- Ocean energy
oceans have a tremendous amount of energy and are close to many if not most concentrated populations. Many researches show that ocean energy has the potentiality of providing for a substantial amount of new renewable energyaround the world. [Carbon Trust, "Future Marine Energy. Results of the Marine Energy Challenge: Cost competitiveness and growth of wave and tidal stream energy", January 2006]
Renewable ocean energy
The oceans remain a vast untapped source of renewable energy in the form of fluid flow (currents, waves, and tides) and thermal and salinity gradients. Several means of extracting
energyfrom the ocean have been tried. Some are currently in deployment stage.
Marine current power
Ocean thermal energy conversion(OTEC)
Salinity gradient power
Wind power(offshore) is also included in the list of renewable ocean energies
Theoretical potential of renewable ocean energy
The theoretical global ocean energy resource is estimated [ International Energy Agency, Implementing Agreement on Ocean Energy Systems (IEA-OES), Annual Report 2007 ] to be on the order of:
* 2.000 TWh/year for osmotic energy
* 10.000 TWh/year for ocean thermal energy (OTEC)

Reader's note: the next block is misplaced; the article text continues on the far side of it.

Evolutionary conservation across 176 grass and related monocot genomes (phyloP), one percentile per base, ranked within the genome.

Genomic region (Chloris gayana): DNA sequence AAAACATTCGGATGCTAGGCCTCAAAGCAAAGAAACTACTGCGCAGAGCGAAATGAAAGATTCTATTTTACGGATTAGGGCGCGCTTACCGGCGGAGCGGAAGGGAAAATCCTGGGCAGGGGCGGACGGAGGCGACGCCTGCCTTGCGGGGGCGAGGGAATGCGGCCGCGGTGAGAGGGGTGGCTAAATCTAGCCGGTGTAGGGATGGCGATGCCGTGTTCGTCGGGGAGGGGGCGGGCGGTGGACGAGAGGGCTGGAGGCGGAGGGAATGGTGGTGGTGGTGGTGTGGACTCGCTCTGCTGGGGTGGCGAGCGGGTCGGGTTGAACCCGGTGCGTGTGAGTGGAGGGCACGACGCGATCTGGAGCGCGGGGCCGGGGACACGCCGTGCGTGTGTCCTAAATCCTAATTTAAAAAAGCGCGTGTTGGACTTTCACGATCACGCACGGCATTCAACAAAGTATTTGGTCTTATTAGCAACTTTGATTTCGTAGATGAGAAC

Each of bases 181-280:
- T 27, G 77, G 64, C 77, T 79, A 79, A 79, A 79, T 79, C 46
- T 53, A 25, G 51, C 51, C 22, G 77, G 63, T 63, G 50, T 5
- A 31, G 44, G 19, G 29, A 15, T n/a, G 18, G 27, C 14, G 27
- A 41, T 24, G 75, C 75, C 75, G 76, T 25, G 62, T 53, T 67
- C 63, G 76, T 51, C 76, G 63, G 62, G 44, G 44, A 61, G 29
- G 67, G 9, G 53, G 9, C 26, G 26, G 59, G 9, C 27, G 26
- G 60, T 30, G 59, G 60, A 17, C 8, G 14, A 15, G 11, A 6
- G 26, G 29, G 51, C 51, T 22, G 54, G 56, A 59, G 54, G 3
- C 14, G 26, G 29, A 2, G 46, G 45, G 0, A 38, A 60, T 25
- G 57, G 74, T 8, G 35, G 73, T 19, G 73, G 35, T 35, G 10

* 800 TWh/year for tidal current energy
* 8.000 – 80.000 TWh/year for wave energy
This theoretical potential is several times greater than the actual global electricity demand, and equivalent to 4000 – 18000 MToE MToE (million tons of oil equivalent).
Non-renewable ocean energy
Petroleumand natural gasbeneath the ocean floor are increasingly important sources of energy. An ocean engineer directs all phases of discovering, extracting, and delivering offshore petroleum (via oil tankers and pipelines), a complex and demanding task. Also centrally important is the development of new methods to protect marine wildlife and coastal regions against the undesirable side effects of offshore oil extraction.
International Electrotechnical Commission
Renewable energy commercialization
European Ocean Energy Association
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